So, paradoxically, anxiety can end up decreasing our quality of life, sometimes to the extent that it becomes intolerable. It is estimated that about one in six adults experience levels of anxiety that they feel are excessive and debilitating, with 1.5 to 3.6% of these being diagnosed with General Anxiety Disorder (Carter RM, Wittchen HU, Pfister H, et al, 2001).

How does counselling and therapy for anxiety help?

People who have come to see me for psychotherapy and counselling at my London practices have wanted help with finding out why they were excessively anxious, and what they could do to change this. It is therefore my aim to help my clients:

  • better contain and express their anxiety
  • understand the cause(s) of their anxiety
  • develop ways of responding more appropriately to their environment
  • make decisions concerning the causes of their anxiety

It is through our understanding of the root causes of our anxiety that we can see clearly how we could change certain aspects of our lives. It is my aim to support my clients in developing this clarity and making essential life changes.

By: Cedric Tags: ,

Addressing social anxiety through psychotherapy

In: Anxiety, Featured Home, Individual psychotherapy

What is social anxiety?

Most online and offline publications will define social anxiety as the excessive fear of social situations. People who have come to see me for help with this problem have also often described that they may feel discomfort in any social interaction, even if this is with “just the one person”. Because of this, I prefer to define social anxiety as the discomfort that relates to the experience of any relationship.

«In every contact, we communicate a bit of ourselves to the other, and the other is there to receive it, for better or for worse. In that respect, every social situation is significant, because it says something about us.»

Why does it happen?

We form our person and our character in the context relationships – to the family we were born in, to the community around us, to school, to our chosen communities of friends, spouses and children, to our communities at work. These relationships are not just a backdrop to our lives: by interacting within them, we evolve through them, and them through us.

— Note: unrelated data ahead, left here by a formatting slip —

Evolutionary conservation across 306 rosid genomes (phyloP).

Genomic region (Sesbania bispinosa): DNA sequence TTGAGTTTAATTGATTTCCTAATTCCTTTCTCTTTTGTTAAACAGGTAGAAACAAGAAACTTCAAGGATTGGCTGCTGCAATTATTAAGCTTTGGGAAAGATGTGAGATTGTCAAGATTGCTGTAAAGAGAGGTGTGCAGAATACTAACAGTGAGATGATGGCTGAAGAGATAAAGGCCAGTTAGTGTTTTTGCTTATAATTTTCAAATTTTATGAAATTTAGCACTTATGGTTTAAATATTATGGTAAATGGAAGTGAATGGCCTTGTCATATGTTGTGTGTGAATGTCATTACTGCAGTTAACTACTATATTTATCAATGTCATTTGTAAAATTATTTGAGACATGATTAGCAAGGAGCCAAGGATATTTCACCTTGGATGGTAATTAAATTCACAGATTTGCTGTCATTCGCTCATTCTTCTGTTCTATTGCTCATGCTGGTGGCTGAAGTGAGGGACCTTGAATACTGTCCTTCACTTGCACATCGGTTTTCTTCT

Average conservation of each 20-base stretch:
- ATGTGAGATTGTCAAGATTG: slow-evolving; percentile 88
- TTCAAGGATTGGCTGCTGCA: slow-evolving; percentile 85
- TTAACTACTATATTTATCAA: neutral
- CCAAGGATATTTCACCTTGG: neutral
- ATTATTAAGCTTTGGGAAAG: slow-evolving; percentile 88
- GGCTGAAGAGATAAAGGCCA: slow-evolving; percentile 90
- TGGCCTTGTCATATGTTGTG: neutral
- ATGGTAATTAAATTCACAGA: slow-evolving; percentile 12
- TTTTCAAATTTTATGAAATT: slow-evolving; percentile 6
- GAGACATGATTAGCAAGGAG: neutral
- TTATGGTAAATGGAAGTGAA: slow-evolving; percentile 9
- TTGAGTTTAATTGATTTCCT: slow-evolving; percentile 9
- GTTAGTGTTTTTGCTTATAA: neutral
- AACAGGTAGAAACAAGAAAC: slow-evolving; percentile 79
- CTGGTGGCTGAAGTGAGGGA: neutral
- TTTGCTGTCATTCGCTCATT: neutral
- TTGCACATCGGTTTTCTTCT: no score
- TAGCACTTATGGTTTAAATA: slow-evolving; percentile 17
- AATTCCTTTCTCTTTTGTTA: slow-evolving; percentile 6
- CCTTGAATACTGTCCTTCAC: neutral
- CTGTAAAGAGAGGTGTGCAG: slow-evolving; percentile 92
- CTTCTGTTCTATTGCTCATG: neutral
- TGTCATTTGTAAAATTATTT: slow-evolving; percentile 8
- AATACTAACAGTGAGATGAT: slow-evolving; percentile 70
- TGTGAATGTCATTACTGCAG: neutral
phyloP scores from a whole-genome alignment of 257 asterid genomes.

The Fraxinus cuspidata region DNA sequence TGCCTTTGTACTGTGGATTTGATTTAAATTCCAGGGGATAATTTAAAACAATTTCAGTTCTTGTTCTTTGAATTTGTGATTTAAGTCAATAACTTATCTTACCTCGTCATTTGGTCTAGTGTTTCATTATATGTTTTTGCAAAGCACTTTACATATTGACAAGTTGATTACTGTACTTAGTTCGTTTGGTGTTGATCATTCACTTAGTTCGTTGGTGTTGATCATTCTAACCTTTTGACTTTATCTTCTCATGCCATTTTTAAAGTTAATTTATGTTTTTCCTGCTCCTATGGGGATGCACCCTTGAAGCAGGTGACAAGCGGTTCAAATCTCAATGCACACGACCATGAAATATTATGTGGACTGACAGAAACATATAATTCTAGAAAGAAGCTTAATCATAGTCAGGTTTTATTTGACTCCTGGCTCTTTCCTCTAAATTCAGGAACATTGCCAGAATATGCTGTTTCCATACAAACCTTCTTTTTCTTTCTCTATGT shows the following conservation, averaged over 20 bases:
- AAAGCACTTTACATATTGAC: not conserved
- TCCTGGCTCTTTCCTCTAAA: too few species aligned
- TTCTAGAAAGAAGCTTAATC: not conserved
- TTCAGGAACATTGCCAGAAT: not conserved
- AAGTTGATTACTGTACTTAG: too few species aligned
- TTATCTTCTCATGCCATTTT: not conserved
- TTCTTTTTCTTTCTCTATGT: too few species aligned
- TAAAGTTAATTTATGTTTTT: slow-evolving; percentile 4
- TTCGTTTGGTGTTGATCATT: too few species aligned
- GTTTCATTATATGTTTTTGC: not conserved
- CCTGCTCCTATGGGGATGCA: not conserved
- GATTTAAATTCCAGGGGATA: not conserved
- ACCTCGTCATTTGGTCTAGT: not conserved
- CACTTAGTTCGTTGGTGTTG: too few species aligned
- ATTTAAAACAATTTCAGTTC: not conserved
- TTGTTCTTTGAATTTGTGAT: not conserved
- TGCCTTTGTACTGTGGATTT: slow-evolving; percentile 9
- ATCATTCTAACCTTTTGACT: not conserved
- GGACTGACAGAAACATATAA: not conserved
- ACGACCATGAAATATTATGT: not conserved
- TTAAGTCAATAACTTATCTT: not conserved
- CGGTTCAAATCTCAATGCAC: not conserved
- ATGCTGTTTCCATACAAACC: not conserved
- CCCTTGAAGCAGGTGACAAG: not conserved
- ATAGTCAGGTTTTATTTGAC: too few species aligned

It is perfectly healthy to feel a measure of trepidation in all forms of contact with other people, whether it is a brief exchange with a waiter, a discussion with a headmaster, or a presentation in front of the board of a company. After all, every personal contact, no matter how brief or apparently shallow, is an  experience that engages our person, consciously and unconsciously. In every contact, we communicate a bit of ourselves to the other, and the other is there to receive our communication, for better or for worse. In that regard, every social situation is significant because it says something about us.

«Psychotherapy, to be effective, must include two aspects at least: reflection on oneself and action on one’s environment.»

When does it become a problem?

However, for many, this creates a level of discomfort that can feel difficult to bear, which may lead some to assuming that all social contact will be painful, and therefore to avoiding certain social situations, and sometimes, most, if not all, social situations. This can be extremely distressing and debilitating.

Addressing the issue

It is my experience that psychotherapy, to be effective, must include two aspects at least: reflection on oneself and action on one’s environment. This is especially true when the concern that needs addressing is social anxiety. Action alone, which can be, for example, challenging one’s assumptions about other people’s thoughts about us and changing the way we interact with them, is not enough to create a deep-seated sense of safety in a social setting. Similarly, reflection alone will not help the person to “land” the insights acquired and create new and more helpful behaviours.